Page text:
About “viviparity” [2] observed in one or two individuals, one must be emphasized that the species is hermaphroditic and fertilization in phoronids may be internal: a study on this possible ovoviviparity should be carried out on a large number of individuals, to be conclusive. It may also appear tp be an abnormal embryonic development under conditions that must be established and explained. Radioactive pollution along the coasts around Vladivostok (OECD/OCDE, 1999) must surely be taken into account as a possible cause. It should also be noted that abnormal embryonic and larval developments have already been described in other phoronid species.

In conclusion, Phoronis embryolabi is considered as a synonym of Phoronis pallida (Schneider, 1862) until a cladistic analysis, based on the study of at least 10-20 specimens (see Emig, 1985). Note that individuals used for molecular analysis are identified on morphological taxonomic characters. For example, in their tables and figures, Temereva & Chichvarkhin (2016) mention synonyms besides valid species, i.e., Phoronis vancouverensis instead of P. ijimai, P. architecta instead of P. psammophila, Phoronospsis viridis instead of Phoronopsis harmeri, and probably Phoronis embryolabi instead of P. pallida.

[1] Contrary to the art. 13A. and 16.4.2 of the Code (ICZN, 1999), a diagnosis of the new species is lacking. In a section called “differential diagnosis” (Temereva & Chichvarkhin, 2017), the first sentence is “Phoronis embryolabi sp. nov. is most similar to Phoronis pallida Silén, 1952”, while a diagnosis of the phylogenetic characters should be given to allow identifying a species from all others of the same genus.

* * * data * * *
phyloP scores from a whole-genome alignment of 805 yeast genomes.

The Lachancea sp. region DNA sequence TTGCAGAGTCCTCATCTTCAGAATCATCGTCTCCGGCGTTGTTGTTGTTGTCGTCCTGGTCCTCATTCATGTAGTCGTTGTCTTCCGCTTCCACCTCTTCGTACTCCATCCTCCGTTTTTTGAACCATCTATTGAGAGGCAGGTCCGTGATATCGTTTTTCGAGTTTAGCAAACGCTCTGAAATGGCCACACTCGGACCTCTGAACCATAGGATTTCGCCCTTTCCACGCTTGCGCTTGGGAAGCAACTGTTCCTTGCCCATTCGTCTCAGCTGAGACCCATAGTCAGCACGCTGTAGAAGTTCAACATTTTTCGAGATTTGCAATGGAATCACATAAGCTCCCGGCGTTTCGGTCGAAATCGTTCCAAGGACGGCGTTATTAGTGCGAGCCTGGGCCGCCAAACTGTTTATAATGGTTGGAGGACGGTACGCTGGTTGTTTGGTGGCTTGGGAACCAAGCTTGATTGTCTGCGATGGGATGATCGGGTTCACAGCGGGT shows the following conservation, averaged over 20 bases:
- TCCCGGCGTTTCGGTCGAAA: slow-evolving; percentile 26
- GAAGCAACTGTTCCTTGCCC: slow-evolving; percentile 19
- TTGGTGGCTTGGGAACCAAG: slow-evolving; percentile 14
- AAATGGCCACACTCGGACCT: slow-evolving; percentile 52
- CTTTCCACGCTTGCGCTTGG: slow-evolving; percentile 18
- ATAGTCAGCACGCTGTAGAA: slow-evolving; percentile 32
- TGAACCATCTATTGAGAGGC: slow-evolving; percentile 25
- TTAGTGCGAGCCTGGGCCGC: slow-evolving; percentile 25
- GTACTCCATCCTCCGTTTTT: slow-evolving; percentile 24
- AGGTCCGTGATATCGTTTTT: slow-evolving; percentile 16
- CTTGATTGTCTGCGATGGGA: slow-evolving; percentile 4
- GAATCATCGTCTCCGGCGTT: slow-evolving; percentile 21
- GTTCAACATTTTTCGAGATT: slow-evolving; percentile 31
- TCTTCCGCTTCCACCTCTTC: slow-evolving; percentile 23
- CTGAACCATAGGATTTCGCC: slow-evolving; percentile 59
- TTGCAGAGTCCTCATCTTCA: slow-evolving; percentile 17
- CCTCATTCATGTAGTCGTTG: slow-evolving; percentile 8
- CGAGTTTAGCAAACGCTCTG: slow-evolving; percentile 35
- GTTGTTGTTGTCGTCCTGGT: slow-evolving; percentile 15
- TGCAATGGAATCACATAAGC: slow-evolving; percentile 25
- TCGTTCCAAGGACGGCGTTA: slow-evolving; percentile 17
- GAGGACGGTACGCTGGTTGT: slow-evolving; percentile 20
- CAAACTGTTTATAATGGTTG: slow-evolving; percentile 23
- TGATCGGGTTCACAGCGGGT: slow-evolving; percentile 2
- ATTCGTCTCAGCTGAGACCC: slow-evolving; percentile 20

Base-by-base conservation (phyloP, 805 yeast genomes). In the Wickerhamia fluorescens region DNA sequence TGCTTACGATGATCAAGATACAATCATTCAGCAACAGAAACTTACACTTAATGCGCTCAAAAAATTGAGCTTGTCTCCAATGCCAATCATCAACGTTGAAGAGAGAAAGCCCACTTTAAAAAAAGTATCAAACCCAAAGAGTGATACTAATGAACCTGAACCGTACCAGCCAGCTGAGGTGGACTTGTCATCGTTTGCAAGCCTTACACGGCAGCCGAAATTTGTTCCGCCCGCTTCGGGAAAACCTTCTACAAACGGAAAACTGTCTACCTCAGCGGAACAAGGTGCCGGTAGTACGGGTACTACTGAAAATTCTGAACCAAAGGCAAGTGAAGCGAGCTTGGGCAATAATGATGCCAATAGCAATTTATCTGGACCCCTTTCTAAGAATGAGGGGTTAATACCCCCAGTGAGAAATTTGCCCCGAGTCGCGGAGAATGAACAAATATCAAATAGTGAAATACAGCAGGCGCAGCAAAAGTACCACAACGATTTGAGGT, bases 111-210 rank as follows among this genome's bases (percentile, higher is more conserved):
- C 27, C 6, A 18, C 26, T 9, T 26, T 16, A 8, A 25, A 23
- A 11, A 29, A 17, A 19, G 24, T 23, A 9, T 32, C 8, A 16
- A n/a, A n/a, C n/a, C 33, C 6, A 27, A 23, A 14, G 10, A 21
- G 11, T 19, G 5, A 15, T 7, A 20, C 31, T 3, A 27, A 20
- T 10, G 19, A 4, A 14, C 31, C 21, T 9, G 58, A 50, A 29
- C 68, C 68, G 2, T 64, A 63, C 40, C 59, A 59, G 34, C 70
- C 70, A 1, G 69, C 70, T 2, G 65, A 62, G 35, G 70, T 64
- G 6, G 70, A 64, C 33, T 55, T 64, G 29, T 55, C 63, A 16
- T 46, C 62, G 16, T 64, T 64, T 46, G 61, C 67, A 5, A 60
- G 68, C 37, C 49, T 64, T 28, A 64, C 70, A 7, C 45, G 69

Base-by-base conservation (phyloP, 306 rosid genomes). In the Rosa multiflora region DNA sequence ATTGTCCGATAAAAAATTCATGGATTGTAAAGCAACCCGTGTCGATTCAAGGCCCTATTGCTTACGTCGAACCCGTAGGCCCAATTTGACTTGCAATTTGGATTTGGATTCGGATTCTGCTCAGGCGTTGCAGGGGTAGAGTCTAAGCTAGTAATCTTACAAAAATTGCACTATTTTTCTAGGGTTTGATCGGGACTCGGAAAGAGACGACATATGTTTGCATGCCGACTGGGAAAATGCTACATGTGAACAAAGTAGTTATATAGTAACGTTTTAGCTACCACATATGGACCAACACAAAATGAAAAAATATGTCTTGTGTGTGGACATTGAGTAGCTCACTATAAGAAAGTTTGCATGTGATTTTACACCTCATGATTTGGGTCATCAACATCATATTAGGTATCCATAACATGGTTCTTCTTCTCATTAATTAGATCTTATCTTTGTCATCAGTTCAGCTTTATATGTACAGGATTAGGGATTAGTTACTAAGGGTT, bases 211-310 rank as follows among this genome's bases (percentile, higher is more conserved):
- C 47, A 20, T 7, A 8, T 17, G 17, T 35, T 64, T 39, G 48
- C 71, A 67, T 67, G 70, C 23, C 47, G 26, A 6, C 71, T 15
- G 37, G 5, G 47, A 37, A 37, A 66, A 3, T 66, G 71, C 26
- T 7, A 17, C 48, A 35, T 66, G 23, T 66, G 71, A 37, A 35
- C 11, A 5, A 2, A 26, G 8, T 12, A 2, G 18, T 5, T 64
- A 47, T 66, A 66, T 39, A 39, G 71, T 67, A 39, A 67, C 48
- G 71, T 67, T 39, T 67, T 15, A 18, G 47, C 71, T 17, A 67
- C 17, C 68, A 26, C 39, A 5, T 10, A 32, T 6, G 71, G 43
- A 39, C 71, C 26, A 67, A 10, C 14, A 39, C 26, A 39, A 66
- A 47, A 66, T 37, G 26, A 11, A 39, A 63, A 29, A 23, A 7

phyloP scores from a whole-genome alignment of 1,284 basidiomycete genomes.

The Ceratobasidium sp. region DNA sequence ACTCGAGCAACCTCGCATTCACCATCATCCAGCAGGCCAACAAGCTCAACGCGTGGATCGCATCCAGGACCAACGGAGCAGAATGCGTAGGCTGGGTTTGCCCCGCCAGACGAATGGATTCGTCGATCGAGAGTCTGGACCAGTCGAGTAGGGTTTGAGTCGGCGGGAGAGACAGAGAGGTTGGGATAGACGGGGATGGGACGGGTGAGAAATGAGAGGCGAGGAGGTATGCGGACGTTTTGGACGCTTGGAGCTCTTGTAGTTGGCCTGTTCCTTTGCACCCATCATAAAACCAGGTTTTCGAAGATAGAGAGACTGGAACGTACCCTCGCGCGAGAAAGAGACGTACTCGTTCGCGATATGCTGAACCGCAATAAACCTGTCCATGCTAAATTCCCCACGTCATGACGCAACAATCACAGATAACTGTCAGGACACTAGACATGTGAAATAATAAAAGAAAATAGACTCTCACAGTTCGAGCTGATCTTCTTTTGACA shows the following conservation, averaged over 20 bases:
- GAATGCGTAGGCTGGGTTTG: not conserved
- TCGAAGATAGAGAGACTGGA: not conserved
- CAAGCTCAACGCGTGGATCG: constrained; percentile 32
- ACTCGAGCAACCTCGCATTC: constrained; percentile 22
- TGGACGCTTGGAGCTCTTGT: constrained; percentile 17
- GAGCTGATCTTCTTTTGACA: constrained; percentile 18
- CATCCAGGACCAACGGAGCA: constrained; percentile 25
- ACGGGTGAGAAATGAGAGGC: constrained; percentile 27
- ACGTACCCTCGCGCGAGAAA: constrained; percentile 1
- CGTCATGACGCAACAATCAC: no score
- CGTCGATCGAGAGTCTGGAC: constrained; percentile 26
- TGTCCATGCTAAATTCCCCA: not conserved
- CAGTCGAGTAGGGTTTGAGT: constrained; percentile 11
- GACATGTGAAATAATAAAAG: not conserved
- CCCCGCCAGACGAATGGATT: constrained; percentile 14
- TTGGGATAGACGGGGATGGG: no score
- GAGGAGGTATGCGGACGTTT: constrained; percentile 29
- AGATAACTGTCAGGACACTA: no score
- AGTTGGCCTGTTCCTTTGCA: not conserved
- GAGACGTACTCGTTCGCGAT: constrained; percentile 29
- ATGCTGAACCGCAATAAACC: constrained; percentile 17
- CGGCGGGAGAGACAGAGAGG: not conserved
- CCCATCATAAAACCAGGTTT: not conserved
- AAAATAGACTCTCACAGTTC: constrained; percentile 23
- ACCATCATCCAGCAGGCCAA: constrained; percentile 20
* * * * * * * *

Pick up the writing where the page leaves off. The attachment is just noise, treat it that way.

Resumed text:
[2] The correct term is ovoviviparity.

[3] The Phoronida website, like that of Phoronida database, have online the nearly exhaustive bibliography on Phoronida, that should make impossible to avoid previous publications, i.e., before 2017 on P. pallida!


Emig C. C., 1985. Phylogenetic systematics in Phoronida (Lophophorata). Z. zool. System. Evolut.-forsch., 23 (3), 184-193.

Emig C. C., 2017a. Phoronida database.  Accessed at on 8/6/2017.

Emig C. C., 2017b. Phoronis pallida (Schneider, 1862).  Accessed at PALL/pall_ADULT_F.html on 8/6/2017.

Emig C. C., Roldán C. & J. M. Viéitez, 2005. Filo Phoronida. In: Fauna Ibérica, vol. 27. Museo de Ciencias Naturales, CSIC Madrid, p. 19-54 & 180-186 & 223-224.

International Commission on Zoological Nomenclature (ICZN) (1999). International Code of Zoological Nomenclature. The International Trust for Zoological Nomenclature, London, 4th edition, p. 127-306.

Kocot K. M., T.H. Struck, J. Merkel, D.S. Waits, C. Todt, P.M. Brannock, D.A. Weese, J.T. Cannon, L.L. Moroz, B. Lieb & K.M. Halanych. 2017. Phylogenomics of Lophotrochozoa with consideration of systematic error. Systematic Biology, 66 (2), 256-282.

OCDE, 1999. Examens des performances environnementale : Fédération de Russie. OCDE (Organisation de Coopération et de Développement Économiques), Paris, 260 p.

OECD, 1999. Environmental Performance Reviews: Russian Federation 1999. OECD Publishing, Paris.

Silén L., 1952. Researches on Phoronidea of the Gullmar Fiord area (West coast of Sweden). Arkiv för Zoologi, 4 (4), 95-140.

Temereva E.N. & A. Chichvarkhin, 2017. A new phoronid species, Phoronis embryolabi, with a novel type of development, and consideration of phoronid taxonomy and DNA barcoding. Invertebrate Systematics, 31 (1), 65-84.

Viétiez J. M., Emig C. C., Rodriguez-Babío C. & A. M. García Carrascosa, 1987. Foronídeos de las costas de la Península Ibérica e Islas Baleares: sistemática, ecología, distribución y estados larvarios. Boletin del Instituto Español de Oceanografía, 40, 129-133.

Complete bibliography on P. pallida and its larva Actinotrocha pallida -